Energy flow in deciduous forest Maple tree (P) Oak tree (P) Barred owl (C)
Wood bearing beetle (C) (C) White tailed deer
Red squirrel (C)
Wood pecker (C)
(C) Wood land vole (C) garter snake
Long tailed weasel (C)
Service berry (P) Fungi, Bacteria (D)
Organisms found in the ecosystem:
White tailed deer, long tailed weasel, red squirrel, wood frog, garter snake, newt, woodland vole, ground and wood bearing beetle, barred owl, golden crowned knight, wood pecker, chipmunks, .mice, snakes, black bear, .rabbits, .hares, bobcats, .fox, .coyote, .fisher, and skunk.
The barred owl is well adapted for the deciduous forest. The two main organs that are involved include firstly. the eyes. Their eyes are set forward on their heads, are large and extremely sensitive to light. This enables them to see in the dark. Secondly. their wings consist of fringed flight feathers thus allowing them to fly quietly and enabling them to hunt.
The red squirrel is also well adapted. Firstly, the skin is adapted well for camouflage and protection from the predators. Secondly, their eyes are sensitive to such an extent that they have clear vision in the night and thus can hunt for food.
There are two main types of consumers:
Primary consumers in the deciduous forest ecosystem
Woodland vole, red squirrel, white tailed deer and wood boring beetle
Secondary consumers in the deciduous forest ecosystem
Garter snake, long tailed squirrel, wood pecker and barred owl
Food chains in the deciduous forest ecosystem
1. The woodland vole eats the oak tree and is eaten by the garter snake
The wood land vole adapts to the changing climate of the deciduous forest via their ability to hibernate. The rodent builds a furrow and enters into a state of dormancy during harsh climates and decreases its metabolic rate and finally coming out of the hibernacula at the time of spring.
2. The wood bearing beetle eats the oak tree and is eaten by the wood pecker which is eaten by the barred owl
3. The maple tree is eaten by the woodland vole which in turn is eaten by the weasel which in turn is eaten by the barred owl
The weasels are mainly adapted in the ecosystem through their ability change fur color via molting. During molting the weasel sheds the existing layer of fur and slowly alters it to a color that fits the environment. This adaptation makes these organisms successful predators particularly with their ability to blend into the pure white snow
Almost all deciduous forests have been a subject to human impact. Due to changes in the atmosphere chemistry, indirect elevation of CO2 has shifted the forest productivity as well as the composition of the forest species has been shifted. A greater factor affecting the population of animal species in the ecosystem is the raised levels of nitrogen deposition. This could have an impact on the specie population within the habitat, litter quality and nutrient mass cycling rates. The major hazard caused by human population is the deforestation. This affects the climate of the ecosystem and is observed to cause changes in the evaporation rate as well as the precipitation rate.  .In those areas where evaporation increases more than precipitation, soil will tend to become drier, the lake levels will drop, and the rivers will carry less water. Other threats involve the air pollution, global warming and human development. Regarding the population growth of the ecosystem is concerned. the biotic potential can produce an exponential growth. However, this exponential role cannot be continued indefinitely and will be affected by certain factors. The population regulation within the ecosystem is done mainly by environmental resistance as well as through the competition for resources. Furthermore, density-Independent Factors tend to limit Populations regardless of their density while the Density-Dependent factors tend to become more effective as population density increases and lastly, the predators and parasites are seen to exert density-dependent controls on populations within the deciduous forest (Audesirk &. Audesirk, 2005).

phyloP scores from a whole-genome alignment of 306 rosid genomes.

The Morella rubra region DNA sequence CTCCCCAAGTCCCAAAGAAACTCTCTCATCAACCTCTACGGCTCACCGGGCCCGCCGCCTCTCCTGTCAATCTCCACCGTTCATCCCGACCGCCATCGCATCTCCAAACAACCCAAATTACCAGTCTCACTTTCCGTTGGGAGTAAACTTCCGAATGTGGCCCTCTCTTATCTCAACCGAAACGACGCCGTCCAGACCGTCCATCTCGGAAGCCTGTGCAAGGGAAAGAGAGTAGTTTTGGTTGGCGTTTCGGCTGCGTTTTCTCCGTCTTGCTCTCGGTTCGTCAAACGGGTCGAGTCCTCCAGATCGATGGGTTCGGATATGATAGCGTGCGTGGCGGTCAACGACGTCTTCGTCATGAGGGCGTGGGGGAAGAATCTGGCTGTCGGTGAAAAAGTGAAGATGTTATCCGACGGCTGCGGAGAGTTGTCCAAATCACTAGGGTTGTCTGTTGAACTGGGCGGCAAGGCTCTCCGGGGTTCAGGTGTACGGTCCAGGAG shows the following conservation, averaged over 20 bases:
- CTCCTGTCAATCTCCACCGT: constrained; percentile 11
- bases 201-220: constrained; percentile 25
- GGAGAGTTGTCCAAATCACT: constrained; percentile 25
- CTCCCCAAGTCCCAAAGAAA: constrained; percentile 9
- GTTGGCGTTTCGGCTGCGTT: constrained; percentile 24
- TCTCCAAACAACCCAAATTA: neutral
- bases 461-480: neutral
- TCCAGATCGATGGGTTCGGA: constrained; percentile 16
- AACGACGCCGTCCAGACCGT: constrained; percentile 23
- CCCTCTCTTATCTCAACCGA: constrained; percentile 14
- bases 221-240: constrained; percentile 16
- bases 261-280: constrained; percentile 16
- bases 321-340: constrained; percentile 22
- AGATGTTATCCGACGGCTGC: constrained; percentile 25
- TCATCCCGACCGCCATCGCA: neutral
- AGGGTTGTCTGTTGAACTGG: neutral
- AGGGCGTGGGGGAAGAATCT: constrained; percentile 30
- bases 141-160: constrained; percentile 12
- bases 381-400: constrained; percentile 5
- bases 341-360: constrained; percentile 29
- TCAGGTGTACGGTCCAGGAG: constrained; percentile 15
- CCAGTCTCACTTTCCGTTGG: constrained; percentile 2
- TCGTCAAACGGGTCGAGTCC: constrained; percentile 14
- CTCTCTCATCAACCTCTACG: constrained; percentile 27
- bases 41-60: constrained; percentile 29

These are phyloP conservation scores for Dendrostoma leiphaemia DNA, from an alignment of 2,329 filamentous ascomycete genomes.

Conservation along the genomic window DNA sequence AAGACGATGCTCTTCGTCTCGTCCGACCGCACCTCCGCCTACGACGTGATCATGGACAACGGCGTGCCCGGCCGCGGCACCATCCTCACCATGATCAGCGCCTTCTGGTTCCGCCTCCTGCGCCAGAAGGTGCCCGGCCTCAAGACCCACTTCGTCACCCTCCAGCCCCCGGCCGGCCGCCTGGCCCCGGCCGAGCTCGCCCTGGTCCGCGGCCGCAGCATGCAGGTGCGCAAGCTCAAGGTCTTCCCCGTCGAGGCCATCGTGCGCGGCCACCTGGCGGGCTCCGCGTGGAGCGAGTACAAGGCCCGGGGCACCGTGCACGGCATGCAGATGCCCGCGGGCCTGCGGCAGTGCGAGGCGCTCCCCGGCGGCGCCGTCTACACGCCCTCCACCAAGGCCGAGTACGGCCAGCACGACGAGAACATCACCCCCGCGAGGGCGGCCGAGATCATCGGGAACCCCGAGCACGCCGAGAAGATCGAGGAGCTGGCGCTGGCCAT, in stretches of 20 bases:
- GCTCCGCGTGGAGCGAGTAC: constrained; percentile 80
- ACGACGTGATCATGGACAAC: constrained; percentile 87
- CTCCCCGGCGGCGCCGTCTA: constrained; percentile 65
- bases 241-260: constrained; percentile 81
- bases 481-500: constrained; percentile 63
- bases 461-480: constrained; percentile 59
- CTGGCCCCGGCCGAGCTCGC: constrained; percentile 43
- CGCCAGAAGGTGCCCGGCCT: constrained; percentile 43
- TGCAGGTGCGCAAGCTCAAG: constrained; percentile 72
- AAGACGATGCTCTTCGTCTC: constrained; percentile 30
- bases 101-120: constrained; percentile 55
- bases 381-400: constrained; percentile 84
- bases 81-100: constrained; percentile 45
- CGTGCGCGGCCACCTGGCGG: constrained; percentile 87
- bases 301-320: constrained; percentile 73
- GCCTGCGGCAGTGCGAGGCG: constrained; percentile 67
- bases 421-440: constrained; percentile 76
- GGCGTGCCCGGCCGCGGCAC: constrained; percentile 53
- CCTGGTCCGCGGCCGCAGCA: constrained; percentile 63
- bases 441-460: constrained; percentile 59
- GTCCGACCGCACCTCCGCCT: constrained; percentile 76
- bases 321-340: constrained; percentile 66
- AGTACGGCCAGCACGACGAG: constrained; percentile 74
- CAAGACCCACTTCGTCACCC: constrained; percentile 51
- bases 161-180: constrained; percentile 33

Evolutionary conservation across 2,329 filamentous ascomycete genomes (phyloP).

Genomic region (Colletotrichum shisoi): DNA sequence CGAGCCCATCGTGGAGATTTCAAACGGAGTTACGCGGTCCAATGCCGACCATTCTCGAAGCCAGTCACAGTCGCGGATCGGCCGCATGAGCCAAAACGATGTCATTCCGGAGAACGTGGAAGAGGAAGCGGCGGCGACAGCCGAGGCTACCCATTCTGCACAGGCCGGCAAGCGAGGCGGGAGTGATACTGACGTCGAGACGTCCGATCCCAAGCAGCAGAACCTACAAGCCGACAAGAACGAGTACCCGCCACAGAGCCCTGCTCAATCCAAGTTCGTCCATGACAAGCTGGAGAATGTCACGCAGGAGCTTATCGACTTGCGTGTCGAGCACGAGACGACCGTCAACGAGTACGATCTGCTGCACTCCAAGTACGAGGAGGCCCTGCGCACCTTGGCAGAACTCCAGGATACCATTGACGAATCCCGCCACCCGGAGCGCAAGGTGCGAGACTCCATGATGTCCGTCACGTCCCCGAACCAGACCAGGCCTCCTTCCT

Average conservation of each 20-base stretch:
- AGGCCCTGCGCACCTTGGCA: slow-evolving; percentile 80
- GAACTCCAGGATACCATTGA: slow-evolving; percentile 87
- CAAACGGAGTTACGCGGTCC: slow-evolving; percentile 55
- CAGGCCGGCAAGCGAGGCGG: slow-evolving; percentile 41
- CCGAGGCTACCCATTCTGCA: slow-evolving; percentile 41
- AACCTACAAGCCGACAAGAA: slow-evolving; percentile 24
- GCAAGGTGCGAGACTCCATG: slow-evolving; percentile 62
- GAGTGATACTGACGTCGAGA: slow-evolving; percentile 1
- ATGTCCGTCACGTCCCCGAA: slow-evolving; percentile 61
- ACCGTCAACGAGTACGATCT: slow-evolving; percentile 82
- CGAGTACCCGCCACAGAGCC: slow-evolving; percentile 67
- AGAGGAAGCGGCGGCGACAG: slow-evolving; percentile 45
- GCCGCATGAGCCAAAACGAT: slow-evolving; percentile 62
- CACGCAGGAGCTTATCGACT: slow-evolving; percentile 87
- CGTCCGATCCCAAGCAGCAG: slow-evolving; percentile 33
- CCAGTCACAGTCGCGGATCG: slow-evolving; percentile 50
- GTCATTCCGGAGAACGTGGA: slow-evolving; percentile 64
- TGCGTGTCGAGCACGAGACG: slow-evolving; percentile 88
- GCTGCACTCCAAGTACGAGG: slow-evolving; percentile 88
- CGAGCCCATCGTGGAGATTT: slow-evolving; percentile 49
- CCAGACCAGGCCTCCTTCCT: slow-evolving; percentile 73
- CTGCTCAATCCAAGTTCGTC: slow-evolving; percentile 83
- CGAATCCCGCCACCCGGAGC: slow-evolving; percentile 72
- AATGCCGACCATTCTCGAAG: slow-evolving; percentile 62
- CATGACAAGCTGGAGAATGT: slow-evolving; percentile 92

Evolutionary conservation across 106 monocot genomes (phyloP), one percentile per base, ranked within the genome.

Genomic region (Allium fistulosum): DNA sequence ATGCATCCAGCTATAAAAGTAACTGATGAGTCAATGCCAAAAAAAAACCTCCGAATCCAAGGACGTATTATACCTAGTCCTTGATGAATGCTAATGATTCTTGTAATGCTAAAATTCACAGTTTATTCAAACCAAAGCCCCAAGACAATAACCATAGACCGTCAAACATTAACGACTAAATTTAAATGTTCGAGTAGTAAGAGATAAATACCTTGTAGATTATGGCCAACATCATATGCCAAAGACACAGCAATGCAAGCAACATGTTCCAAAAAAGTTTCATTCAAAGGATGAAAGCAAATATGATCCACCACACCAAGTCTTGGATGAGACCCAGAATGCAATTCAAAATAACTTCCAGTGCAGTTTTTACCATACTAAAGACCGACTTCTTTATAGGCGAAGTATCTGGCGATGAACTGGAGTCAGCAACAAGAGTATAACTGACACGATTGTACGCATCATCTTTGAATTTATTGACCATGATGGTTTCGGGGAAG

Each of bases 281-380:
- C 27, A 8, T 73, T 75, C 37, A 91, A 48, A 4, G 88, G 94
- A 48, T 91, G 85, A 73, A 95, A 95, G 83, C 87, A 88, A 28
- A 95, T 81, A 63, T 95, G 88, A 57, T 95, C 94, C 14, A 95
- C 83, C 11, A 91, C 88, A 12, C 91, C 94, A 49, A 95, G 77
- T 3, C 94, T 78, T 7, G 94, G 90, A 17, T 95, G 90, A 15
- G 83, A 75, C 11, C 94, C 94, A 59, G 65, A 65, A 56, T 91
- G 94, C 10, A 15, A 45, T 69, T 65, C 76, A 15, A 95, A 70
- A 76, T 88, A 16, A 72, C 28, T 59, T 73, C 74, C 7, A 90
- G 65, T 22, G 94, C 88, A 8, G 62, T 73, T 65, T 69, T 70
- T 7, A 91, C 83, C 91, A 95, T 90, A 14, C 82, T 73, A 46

Amsel, Sheri (2014), “Forests of the World.” Deciduous Forests. Exploring Nature Educational Resource. © 2005 – 2014. June 22, 2014. http://exploringnature.org/db/detail.php?dbID=44&.detID=573
Lee.F &. Peter.B, (2002), Temperate Deciduous Forests, Volume 2, The Earth system: biological and ecological dimensions of global environmental change, pp 565–569, John Wiley &. Sons, Ltd, Chichester, 2002
Audesirk, T., &. Audesirk, G. (2005). .Biology: Life on earth. New Jersey: Pearson.